Closing Wedge Osteotomies Stiffer Than Opening Wedge

More mechanical stiffness seen with increasing rod diameter regardless of osteotomy type

MONDAY, April 18 (HealthDay News) -- Closing wedge osteotomies (CWOs) are more mechanically stiff than opening wedge osteotomies (OWOs) in flexion-extension (FE), according to a study published in the April 15 issue of Spine.

Justin K. Scheer, from the San Francisco General Hospital, and colleagues determined the structural stiffness of OWOs and CWOs and the stiffness effect of rod diameter independent of the osteotomy type. They carried out seven OWOs and seven CWOs in cadaveric specimens and fixed 3.5 mm and 4.5 mm rods in all specimens from C4-T3. They conducted multidirectional bending tests in FE, lateral bending (LB), and axial rotation (AR).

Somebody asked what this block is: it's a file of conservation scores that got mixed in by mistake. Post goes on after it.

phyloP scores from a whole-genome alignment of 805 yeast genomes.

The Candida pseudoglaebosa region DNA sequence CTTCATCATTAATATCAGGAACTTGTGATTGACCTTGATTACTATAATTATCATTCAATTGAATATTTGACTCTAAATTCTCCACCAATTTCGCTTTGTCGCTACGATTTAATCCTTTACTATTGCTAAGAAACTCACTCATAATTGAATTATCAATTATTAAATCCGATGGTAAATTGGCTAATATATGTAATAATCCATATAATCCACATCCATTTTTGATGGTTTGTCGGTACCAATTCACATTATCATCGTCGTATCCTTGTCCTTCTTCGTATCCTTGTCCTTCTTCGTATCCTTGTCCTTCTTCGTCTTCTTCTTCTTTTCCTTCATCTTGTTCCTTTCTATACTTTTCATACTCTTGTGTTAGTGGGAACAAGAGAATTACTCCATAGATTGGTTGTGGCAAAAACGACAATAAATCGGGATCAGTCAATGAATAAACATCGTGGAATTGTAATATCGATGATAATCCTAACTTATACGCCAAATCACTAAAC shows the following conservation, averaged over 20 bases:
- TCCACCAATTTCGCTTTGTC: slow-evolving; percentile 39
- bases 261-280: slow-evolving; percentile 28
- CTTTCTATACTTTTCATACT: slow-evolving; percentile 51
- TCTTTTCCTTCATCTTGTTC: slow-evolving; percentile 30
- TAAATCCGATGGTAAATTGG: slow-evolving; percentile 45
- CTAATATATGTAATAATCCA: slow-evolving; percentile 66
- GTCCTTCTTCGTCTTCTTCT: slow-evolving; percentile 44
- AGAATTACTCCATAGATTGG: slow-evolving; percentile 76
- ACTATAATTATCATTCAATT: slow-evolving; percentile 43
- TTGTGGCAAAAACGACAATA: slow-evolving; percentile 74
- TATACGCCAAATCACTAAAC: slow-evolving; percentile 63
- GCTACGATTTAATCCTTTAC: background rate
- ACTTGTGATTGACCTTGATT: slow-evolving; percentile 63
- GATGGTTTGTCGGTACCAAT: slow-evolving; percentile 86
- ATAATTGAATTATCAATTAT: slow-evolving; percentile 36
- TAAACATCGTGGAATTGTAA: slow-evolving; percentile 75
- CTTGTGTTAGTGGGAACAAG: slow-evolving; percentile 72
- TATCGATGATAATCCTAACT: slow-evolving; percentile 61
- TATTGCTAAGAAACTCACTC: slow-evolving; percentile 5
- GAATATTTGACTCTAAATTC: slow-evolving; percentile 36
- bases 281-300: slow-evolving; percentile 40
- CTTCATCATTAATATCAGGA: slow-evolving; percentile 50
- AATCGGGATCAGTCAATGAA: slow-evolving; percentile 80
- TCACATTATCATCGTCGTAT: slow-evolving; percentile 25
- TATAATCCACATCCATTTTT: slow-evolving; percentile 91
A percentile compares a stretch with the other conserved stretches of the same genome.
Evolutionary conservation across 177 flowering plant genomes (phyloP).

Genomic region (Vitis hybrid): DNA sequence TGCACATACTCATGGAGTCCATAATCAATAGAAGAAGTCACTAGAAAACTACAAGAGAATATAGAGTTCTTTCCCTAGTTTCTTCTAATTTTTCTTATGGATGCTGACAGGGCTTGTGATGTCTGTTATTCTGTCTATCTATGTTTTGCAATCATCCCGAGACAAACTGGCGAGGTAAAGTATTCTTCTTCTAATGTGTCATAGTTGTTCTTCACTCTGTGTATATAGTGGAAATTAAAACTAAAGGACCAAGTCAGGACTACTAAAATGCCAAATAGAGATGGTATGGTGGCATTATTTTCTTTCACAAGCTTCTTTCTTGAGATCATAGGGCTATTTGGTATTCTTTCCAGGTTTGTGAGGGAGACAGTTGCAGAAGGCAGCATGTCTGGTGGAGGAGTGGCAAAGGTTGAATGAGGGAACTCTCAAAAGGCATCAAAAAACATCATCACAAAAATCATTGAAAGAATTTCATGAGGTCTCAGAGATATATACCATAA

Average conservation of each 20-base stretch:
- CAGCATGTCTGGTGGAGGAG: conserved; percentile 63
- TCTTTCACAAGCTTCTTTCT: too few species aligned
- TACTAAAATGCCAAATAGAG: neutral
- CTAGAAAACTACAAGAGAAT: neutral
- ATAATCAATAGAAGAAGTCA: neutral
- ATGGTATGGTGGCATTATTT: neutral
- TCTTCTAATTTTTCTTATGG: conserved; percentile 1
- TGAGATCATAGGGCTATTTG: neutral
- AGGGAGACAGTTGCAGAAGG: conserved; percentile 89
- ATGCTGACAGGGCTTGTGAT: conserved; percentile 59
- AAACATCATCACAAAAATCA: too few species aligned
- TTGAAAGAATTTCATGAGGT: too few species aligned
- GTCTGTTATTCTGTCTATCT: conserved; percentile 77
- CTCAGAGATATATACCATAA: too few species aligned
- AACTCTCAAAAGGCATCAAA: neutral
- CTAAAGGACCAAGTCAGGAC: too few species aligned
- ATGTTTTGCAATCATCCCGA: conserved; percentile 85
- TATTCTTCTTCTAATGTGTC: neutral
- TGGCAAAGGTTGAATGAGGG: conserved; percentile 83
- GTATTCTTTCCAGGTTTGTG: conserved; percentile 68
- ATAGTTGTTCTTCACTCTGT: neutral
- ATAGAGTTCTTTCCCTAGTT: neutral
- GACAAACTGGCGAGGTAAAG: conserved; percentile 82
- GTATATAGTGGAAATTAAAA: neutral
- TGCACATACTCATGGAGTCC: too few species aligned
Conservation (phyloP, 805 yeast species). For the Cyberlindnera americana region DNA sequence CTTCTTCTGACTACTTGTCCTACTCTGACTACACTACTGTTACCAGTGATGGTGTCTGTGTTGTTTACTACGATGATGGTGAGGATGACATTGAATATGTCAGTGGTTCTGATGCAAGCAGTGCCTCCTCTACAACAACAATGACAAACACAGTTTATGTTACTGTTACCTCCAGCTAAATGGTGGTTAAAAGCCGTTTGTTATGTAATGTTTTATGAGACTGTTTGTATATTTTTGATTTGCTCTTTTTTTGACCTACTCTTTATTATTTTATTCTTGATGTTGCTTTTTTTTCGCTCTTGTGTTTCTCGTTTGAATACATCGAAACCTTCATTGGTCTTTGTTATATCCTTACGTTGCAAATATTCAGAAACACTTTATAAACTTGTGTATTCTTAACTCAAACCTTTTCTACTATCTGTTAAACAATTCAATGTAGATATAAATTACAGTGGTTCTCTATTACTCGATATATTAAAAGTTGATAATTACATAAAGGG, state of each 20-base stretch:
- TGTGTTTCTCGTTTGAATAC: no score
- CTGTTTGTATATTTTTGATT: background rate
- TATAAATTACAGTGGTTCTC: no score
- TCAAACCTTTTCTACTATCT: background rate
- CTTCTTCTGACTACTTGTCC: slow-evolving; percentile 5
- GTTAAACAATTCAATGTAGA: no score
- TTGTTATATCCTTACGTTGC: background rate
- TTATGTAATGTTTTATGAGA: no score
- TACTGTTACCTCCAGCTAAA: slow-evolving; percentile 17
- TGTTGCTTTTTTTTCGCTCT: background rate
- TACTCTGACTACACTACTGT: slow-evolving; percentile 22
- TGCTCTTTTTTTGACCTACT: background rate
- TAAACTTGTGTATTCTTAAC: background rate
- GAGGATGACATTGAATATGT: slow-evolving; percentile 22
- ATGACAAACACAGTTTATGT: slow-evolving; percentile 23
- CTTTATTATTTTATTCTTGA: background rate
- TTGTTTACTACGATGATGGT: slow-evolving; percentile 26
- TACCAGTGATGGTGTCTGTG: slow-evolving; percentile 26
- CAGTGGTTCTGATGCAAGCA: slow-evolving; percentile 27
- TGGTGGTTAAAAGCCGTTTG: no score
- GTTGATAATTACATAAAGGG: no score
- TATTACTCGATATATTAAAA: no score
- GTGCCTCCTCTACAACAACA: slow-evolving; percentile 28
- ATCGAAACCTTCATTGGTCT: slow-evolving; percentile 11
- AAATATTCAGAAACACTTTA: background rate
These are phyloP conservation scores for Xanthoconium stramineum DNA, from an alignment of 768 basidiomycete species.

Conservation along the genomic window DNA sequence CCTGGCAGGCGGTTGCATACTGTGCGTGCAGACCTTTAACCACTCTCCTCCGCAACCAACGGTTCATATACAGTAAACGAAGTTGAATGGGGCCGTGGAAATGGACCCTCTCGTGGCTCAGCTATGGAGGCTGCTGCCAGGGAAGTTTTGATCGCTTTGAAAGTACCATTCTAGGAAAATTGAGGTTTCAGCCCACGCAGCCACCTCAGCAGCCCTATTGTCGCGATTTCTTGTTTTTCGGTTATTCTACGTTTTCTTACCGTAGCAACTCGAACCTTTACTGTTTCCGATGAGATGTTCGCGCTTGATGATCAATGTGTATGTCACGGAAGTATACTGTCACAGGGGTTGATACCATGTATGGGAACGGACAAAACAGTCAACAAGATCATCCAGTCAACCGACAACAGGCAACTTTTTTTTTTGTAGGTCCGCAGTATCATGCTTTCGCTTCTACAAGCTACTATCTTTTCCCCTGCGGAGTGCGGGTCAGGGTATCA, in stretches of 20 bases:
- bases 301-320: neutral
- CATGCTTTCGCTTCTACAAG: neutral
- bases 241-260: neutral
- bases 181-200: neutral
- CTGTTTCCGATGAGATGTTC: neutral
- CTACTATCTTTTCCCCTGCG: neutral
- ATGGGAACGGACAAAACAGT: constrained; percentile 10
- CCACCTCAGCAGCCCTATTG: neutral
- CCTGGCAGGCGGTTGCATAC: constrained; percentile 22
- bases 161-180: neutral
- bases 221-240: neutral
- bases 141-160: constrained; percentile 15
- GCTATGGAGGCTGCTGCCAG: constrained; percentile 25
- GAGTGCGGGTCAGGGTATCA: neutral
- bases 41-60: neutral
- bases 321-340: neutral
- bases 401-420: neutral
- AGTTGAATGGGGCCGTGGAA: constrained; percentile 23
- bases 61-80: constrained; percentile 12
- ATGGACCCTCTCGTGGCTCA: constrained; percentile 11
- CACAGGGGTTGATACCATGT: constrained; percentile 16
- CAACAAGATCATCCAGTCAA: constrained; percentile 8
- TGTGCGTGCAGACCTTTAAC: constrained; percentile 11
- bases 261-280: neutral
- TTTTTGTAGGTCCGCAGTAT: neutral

The investigators found that, compared to 3.5 mm rods, fixation with 4.5 mm rods significantly increased stiffness in all bending modes, independent of osteotomy type. Increased stiffness of 4.5 mm rods relative to 3.5 mm rods was 31±12 percent for FE, 37±39 percent for LB, and 31±11 percent for AR across the entire site; and, at the osteotomy site, stiffness was 43±23 percent for FE, 45±36 percent for LB, and 41±17 percent for AR. CWO was significantly stiffer than OWO (construct, 42 percent; across osteotomy, 56 percent), independent of rod diameter, in FE bending only.

"Constructs with C7 closing wedge osteotomies are more mechanically stiff than those with opening wedge osteotomies in flexion-extension. Increasing rod diameter from 3.5 mm to 4.5 mm results in a significant increase in stiffness in all modes of bending," the authors write.

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